Dipika Mukherjee is an author, poet, and sociolinguist. She made her debut as a novelist with the publication of Thunder Demons (Gyaana Books, 2011), long-listed for the Man Asian Literary Prize. She won the Platform Flash Fiction competition in April 2009. Her second novel, Finding Piya, is being currently edited and she is working on her third novel.
She has edited two anthologies of Southeast Asian short stories: Silverfish New Writing 6 (Silverfish, 2006) and The Merlion and Hibiscus (Penguin, 2002). Her first poetry collection, The Palimpsest of Exile, was published by Rubicon Press in 2009. Her short stories and poems have appeared in publications around the world, including the World Literature Today, Asia Literary Review, The South Asia Review, Del Sol Review and Postcolonial Text among others, and have been widely anthologized.
She has been invited to speak at International Literary Festivals in Kuala Lumpur, Bangkok, Shanghai, Hyderabad and Delhi. She has performed her poetry at the International Stage at Het Huis van Poesie in Rotterdam, been the featured poet at the Hideout in Austin, Texas, and read at Poetry Out Loud at the Shanghai International Literary Festival, United Verses in Shanghai, The Sugar Factory in Amsterdam, the Iowa Summer Writing Festival, and the Poetry Foundation in Chicago.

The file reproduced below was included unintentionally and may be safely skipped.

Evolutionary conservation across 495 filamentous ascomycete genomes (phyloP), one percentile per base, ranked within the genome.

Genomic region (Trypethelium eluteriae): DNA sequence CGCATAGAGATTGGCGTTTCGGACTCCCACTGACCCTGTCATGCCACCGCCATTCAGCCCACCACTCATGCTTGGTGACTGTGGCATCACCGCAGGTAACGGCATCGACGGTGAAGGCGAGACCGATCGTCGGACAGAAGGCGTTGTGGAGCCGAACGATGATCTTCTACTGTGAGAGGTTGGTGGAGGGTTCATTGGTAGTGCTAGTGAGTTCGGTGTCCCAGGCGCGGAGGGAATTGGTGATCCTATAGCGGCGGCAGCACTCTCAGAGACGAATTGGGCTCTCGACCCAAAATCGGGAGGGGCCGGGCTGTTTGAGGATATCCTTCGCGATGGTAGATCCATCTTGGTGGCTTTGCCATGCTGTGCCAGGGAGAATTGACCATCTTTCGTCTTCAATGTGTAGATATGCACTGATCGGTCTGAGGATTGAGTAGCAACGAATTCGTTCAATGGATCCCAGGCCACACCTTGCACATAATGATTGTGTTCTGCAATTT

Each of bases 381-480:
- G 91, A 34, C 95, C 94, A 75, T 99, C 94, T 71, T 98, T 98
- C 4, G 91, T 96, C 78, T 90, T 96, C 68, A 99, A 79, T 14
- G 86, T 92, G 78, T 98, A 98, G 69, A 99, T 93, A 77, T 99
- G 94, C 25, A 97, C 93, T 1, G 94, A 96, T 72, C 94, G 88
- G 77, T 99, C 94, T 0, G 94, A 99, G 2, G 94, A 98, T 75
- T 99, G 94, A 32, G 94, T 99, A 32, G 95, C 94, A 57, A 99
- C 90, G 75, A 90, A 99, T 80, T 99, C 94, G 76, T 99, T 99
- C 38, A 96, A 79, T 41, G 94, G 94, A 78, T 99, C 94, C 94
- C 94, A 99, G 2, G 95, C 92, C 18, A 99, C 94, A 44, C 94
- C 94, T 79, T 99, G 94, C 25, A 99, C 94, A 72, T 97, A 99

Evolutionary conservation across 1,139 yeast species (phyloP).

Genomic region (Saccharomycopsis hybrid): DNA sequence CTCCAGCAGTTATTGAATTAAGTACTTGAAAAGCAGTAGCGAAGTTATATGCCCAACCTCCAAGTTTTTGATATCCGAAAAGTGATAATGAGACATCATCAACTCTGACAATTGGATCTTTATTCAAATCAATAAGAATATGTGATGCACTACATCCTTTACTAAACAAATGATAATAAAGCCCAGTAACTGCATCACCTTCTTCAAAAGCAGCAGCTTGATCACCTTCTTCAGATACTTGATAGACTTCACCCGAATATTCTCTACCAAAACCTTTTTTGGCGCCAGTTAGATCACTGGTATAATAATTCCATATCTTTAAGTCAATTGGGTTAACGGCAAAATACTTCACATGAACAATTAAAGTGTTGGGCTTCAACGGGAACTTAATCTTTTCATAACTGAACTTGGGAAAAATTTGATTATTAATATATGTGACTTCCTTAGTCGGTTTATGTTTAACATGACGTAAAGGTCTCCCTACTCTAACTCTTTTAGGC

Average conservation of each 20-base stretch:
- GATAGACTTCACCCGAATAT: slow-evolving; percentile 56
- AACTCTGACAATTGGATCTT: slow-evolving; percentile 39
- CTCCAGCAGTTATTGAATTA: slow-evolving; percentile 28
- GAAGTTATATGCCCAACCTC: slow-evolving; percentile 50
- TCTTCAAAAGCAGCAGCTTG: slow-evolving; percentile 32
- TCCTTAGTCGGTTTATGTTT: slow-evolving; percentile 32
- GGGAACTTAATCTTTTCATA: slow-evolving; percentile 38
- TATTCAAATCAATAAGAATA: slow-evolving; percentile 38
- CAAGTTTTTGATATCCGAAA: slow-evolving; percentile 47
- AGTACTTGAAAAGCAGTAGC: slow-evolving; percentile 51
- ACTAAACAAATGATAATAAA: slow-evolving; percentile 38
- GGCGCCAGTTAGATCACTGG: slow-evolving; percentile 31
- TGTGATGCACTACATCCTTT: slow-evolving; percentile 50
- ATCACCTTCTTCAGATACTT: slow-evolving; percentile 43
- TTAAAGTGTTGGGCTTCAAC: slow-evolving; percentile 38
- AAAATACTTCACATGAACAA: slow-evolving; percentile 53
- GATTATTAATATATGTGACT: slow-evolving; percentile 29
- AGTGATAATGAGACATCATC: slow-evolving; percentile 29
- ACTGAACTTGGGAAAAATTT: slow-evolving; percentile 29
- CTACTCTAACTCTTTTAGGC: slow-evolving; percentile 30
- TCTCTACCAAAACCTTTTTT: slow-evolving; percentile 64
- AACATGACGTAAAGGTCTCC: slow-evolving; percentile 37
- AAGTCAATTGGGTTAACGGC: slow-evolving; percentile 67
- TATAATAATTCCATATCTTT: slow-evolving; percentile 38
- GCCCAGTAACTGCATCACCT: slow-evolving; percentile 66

She is the Associate Editor of Jaggery (A Desilit Arts and Literature Journal) as well as a founding member Founding Member & Chair of the Mentorships/Retreats/Residencies committee at Asia Pacific Writers & Translators, and a member of the Chicago Writer's Association. She is listed in the Poets and Writers Directory and has been a member of writing groups in Kuala Lumpur, Singapore, Amsterdam and Shanghai. She is currently a member of the Vox Ferus group of poets in Chicago.
She holds a doctorate in English (Sociolinguistics) from Texas A&M University; her research focuses on the language patterns of diasporic communities. Her recent work in Malaysia examined the effect of the national language policy on different migrant groups in Malaysia and her co-edited book, Language Shifts Among Malaysian Minorities as Effects Of National Language Planning: speaking in Many Tongues was published by the Amsterdam University Press in April 2011. She has taught language and linguistic courses in China, the Netherlands, United States, Malaysia, and Singapore for the past eighteen years.
She lives in Chicago with her husband and they have two sons.